Bodacious Copper Bangle by Kim St. Jean

 

Never having worked with this heavy-gauge wire, Kim ran into several road blocks. When she removed the tape holding the coil together, it jumped out at her like a striking cobra. Coming away from that unscathed, she had to figure out how to cut it. Out came the jeweler's saw. While she wrestled the tail end of the copper, and tried to saw the perfect bangle length, she knew there had to be a better way. One huge pair of cable cutters later, this was the beginning of the Bodacious Bangle.


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Combining Alternative Metals with Conventional Materials

Mokume Gane Heart Pendant by Roger Halas

 

Looking for something that will take advantage of intermediate metalsmithing skills? Use premade mokume sheet to create a heart pendant set with a luscious red faceted gem, and add an extra hands-on touch by riveting your silver bail to your pendant.


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Using a Rivet for a Locket Hinge

Swivel Locket by Nanz Aalund

 

Be careful who you let open this locket — many people will try to pry it open as if it were a book without knowing any better. This swivel style locket is considered nontraditional because the hinge is a tube rivet. The single tube rivet hinge at the top of the locket lets it open in a sideways swivel instead. Nanz used roll-printed metal, but you can use letter stamped, hammered, or etched metal to enhance your piece. The major difficulty when using textured metal is having solder flow into the texture and ruining it. So, here you'll learn a way to use bezel wire and a cold connected stone setting to eliminate this difficulty.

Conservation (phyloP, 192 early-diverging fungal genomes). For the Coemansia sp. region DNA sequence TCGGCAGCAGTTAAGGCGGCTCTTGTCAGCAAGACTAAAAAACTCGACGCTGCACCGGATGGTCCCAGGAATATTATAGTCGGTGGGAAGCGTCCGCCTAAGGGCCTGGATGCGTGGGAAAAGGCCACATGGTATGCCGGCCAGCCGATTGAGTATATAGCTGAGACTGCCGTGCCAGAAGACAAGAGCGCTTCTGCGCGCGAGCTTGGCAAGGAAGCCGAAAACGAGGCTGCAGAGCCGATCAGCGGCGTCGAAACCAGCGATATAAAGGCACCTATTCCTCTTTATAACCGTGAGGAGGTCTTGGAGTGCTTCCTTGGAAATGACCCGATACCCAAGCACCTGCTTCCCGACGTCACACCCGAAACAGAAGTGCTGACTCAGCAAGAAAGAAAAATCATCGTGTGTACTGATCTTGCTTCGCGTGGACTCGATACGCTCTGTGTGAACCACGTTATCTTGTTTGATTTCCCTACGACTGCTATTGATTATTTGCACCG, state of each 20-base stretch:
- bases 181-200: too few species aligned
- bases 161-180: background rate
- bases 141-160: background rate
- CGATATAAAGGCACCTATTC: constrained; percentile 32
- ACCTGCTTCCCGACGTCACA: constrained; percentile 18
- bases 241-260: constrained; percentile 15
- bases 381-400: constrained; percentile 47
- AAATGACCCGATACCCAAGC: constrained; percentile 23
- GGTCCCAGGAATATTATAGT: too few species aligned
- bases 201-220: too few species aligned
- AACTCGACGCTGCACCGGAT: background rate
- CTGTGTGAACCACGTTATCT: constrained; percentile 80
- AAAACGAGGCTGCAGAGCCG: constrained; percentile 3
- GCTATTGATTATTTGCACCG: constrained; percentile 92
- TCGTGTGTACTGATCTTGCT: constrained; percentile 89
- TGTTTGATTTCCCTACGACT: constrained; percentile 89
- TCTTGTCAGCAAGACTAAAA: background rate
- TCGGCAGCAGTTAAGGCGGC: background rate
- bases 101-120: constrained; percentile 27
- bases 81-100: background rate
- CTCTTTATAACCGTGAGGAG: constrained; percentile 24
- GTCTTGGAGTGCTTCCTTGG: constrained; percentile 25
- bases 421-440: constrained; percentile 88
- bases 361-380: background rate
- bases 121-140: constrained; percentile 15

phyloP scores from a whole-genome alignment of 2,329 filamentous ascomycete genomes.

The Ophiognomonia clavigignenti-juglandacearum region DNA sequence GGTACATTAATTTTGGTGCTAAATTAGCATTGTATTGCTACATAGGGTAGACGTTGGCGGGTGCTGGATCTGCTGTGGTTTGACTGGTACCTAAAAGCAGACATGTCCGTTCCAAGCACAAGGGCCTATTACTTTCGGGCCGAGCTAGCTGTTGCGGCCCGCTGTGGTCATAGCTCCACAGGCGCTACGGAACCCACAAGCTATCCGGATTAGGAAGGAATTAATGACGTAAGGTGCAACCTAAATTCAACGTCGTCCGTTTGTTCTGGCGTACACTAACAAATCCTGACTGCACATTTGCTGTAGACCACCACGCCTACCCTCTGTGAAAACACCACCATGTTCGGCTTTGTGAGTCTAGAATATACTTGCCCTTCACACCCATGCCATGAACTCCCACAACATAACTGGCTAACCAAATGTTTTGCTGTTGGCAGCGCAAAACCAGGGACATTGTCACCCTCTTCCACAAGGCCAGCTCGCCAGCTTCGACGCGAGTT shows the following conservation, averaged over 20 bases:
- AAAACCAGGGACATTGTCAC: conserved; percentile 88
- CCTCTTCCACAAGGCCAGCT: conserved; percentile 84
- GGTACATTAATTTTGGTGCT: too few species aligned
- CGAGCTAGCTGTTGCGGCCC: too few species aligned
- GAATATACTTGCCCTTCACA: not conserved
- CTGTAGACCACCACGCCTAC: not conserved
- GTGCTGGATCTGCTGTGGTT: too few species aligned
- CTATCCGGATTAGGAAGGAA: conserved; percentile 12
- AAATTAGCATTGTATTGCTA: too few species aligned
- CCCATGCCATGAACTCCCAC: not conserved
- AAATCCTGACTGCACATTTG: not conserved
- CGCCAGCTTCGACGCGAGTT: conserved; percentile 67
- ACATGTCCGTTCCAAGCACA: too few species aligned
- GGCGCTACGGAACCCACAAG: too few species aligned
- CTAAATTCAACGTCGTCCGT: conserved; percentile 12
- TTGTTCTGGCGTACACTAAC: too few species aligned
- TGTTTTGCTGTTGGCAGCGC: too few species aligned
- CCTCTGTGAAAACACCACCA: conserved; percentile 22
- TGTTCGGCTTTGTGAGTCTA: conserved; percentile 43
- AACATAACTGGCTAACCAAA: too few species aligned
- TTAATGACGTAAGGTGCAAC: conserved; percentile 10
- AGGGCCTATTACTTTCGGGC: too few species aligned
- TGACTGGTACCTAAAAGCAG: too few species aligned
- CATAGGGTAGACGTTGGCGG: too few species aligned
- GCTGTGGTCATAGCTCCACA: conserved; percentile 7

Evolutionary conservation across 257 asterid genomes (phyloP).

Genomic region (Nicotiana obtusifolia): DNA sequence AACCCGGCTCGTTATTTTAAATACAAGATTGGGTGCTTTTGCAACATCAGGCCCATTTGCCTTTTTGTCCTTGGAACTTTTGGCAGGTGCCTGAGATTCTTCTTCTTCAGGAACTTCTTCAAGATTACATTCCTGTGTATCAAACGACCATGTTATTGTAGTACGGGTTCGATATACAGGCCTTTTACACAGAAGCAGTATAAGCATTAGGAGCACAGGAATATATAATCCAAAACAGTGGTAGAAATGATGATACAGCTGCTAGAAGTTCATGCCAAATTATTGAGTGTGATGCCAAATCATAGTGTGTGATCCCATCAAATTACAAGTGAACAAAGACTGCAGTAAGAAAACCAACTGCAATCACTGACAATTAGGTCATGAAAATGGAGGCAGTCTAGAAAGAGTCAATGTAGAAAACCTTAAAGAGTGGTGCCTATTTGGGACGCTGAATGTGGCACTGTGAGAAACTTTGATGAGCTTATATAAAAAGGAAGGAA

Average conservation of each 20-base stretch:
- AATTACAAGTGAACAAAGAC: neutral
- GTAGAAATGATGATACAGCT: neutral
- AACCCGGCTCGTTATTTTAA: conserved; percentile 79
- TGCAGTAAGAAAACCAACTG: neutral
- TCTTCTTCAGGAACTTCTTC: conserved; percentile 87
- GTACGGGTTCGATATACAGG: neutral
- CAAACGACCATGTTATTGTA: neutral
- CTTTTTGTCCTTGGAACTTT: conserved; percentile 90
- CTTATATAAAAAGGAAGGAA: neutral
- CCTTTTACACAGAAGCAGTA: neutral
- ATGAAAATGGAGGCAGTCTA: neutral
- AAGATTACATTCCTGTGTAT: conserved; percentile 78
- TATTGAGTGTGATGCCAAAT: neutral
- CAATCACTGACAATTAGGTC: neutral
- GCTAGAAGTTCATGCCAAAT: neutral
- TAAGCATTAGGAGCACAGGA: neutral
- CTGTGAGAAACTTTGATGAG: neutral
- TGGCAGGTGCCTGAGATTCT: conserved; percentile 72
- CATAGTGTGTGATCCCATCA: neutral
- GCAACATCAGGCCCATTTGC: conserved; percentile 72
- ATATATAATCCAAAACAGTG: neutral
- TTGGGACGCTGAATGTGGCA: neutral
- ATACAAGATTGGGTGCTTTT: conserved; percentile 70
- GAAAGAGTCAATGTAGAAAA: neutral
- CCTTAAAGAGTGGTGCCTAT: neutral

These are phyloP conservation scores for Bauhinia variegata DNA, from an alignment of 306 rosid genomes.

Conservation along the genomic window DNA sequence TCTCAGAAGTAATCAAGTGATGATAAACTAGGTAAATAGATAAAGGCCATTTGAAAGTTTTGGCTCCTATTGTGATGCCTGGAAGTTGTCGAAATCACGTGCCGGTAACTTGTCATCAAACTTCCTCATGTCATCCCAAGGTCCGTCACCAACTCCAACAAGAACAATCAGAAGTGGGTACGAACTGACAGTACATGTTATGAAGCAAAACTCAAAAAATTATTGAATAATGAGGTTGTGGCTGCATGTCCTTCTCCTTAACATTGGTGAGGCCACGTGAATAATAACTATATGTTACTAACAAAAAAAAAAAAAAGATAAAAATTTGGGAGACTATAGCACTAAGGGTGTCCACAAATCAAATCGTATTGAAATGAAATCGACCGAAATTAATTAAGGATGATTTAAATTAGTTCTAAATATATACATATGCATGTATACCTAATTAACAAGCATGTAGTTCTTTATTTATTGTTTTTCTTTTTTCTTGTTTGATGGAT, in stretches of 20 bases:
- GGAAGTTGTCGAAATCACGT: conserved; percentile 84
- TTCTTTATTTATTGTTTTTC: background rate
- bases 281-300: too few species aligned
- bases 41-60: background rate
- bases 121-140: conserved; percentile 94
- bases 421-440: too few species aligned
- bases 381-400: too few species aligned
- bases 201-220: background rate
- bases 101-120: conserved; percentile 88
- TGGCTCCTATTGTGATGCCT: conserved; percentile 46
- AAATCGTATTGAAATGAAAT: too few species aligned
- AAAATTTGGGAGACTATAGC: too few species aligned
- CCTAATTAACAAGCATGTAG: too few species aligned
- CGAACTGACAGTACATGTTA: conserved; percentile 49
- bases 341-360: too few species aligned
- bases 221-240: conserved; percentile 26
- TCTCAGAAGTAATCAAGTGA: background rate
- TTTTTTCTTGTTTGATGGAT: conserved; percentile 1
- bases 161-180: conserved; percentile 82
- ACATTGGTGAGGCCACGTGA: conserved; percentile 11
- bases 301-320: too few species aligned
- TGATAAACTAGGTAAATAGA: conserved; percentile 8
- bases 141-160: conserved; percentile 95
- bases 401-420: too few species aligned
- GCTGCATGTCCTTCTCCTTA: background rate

Download these expert techniques and free riveting jewelry projects to get started today!

  Get your free eBook now!

Discover new jewelry-constructing possibilities with this free guide to cold connection jewelry!

With this free eBook, you’ll expand your knowledge of the various methods, hot or cold, when it comes to constructing jewelry. Depending on the project you’re making, learn to select a join that not only does the job, but has the right aesthetic for the piece. Sometimes, a clean, unobtrusive join is just what is needed. Other times, you’ll find that you’ll prefer to feature just how the piece is put together, using a rivet or other connection to make the construction method of the piece blatantly obvious. Experience the joys of working with cold connections with the free projects featured in this free eBook!

 

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Along with this free eBook: 5 Free Cold Connection Jewelry Projects: How to Rivet Jewelry and More, you will also receive a free membership to our online Jewelry Making Daily community! Your free membership includes:

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5 Free Cold Connection Jewelry Projects: How to Rivet Jewelry and More